Former mountain-top military base opens to the public

It was once known as Almaden Air Force Station, a mountain-top radar station that operated during the Cold War

Former mountain-top military base opens to the public

Mount Umunhum from Almaden Valley, San Jose, California. The building at the summit is the remnant of a radar installation, once part of Almaden Air Force Station. The photo was taken from the Los Alamitos Creek Trail. (Photo/Wikimedia Commons)

Paul Rogers
The Mercury News

Thirty-seven years after the U.S. Air Force shut down a mountain-top radar station in the hills south of San Jose that scanned the skies for Soviet bombers during the Cold War, the summit of Mount Umunhum is finally opening to the public this week as a new park, with stunning views of San Francisco Bay, Silicon Valley and Monterey Bay.

The Midpeninsula Regional Open Space District, a public agency that owns the 3,486-foot peak in the Santa Cruz Mountains east of Los Gatos, spent $25 million over eight years on the project.

Supporters say the new summit, which visitors will be able to drive to free of charge, could instantly become a must-experience landmark — the South Bay’s version of Mount Diablo in Contra Costa County or Mount Tamalpais in Marin County.

“I’m so pleased we got to do this,” said Steve Abbors, general manager of the district. “When the public gets up there, they can enjoy the views, breathe the clean air, walk on some interesting trails and learn about the history of the mountain, which goes back 10,000 years.”

More recently, the drama over Mount Umunhum has centered on the fate of its five-story concrete radar building, known as the Cube, as veterans and preservation groups successfully fought the district’s earlier plans to demolish it.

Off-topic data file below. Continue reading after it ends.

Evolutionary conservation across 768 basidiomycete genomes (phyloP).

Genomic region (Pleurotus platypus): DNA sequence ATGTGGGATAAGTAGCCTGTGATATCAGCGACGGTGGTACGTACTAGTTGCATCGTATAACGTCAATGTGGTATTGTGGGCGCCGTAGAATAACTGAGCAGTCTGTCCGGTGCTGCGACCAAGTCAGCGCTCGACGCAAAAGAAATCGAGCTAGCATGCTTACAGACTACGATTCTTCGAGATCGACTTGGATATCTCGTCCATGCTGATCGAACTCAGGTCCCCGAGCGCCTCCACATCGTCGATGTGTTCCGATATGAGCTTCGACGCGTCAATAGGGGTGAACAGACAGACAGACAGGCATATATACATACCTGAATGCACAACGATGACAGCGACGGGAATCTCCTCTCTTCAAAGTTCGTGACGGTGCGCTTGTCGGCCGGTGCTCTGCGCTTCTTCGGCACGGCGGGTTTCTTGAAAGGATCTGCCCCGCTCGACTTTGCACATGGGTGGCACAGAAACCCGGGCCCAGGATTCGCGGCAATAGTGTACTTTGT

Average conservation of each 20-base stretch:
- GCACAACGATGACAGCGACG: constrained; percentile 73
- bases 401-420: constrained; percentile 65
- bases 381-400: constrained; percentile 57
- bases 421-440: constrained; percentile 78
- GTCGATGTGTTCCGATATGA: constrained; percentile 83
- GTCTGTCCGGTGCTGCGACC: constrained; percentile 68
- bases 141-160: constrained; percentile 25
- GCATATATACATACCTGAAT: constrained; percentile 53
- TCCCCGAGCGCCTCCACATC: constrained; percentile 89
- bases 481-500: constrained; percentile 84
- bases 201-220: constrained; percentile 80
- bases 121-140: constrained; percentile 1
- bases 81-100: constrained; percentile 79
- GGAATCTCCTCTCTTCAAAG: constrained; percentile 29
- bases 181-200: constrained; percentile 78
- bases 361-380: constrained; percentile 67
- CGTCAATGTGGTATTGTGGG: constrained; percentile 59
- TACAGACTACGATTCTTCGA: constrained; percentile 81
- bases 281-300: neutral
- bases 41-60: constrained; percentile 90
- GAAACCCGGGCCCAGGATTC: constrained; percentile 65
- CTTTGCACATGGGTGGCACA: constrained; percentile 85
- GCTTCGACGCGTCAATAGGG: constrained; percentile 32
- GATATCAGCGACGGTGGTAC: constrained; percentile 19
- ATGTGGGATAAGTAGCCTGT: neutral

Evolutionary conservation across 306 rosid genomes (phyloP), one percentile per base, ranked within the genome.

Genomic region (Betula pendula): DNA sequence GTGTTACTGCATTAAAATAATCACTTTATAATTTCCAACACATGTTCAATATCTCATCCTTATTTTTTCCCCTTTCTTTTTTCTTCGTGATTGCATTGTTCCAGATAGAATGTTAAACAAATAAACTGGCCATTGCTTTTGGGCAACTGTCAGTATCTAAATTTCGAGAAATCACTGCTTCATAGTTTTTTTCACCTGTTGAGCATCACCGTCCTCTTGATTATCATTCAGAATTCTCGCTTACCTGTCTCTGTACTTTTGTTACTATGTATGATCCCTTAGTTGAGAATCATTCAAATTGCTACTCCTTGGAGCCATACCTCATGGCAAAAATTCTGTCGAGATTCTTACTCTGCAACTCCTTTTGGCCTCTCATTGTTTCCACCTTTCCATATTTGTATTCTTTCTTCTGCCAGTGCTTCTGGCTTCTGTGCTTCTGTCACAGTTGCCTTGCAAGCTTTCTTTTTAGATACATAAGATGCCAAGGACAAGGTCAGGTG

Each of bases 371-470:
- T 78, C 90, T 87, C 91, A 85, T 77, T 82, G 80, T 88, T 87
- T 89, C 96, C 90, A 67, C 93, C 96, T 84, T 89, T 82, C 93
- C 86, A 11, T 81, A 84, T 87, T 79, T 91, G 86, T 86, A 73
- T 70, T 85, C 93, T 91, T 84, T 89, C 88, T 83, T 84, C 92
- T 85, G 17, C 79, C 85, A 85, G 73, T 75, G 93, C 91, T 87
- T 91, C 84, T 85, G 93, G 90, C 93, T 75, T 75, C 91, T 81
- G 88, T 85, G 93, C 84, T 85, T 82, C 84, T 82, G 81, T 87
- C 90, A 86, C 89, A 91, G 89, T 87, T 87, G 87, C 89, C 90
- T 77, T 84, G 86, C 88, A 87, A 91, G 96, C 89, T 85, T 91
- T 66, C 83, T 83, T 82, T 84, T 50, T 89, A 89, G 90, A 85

The summit will open to the general public starting Monday morning, Sept. 18, at sunrise. It is reachable by driving up Mount Umunhum Road, off Hicks Road in Los Gatos.

Two days earlier, on Saturday, an invitation-only VIP event will feature political leaders, along with Maj. Charles Skinner, the last commander of the Air Force station from 1978 to 1980. And on Sunday, about 900 people will get a first chance to visit at a reservation-only event that is now full. 

“I hope that as our Bay Area gets busier, people can say this is a place to get away,” Abbors said, looking out over the Santa Clara Valley on Monday. “It’s much quieter than the city.”

The new facilities, built by D-Line Constructors of Oakland, include a freshly paved road with new guard rails and culverts up the 5-mile drive to the summit, replacing a cracked, potholed route that dated back to the 1970s. There also are restrooms, a parking lot for 53 cars, hiking trails, and two shelters with interpretive panels featuring information about the Air Force, Ohlone Indians, other peaks in the Bay Area, and plants and animals that live on the mountain. The peak will be the highest point on the Bay Area Ridge Trail, a 550-mile loop that runs across the hills and ridges of the nine Bay Area counties.

Dogs are not allowed at the summit, and visitors must bring their own water.

The mountain’s name, pronounced “Um-un-um,” comes from the Ohlone Indian word for hummingbird. Although an archaeological study the district commissioned in 2010 found no artifacts or Indian remains on the summit, the site is prominent in Ohlone stories, and the district constructed a Native American ceremonial ring as part of the upgrades.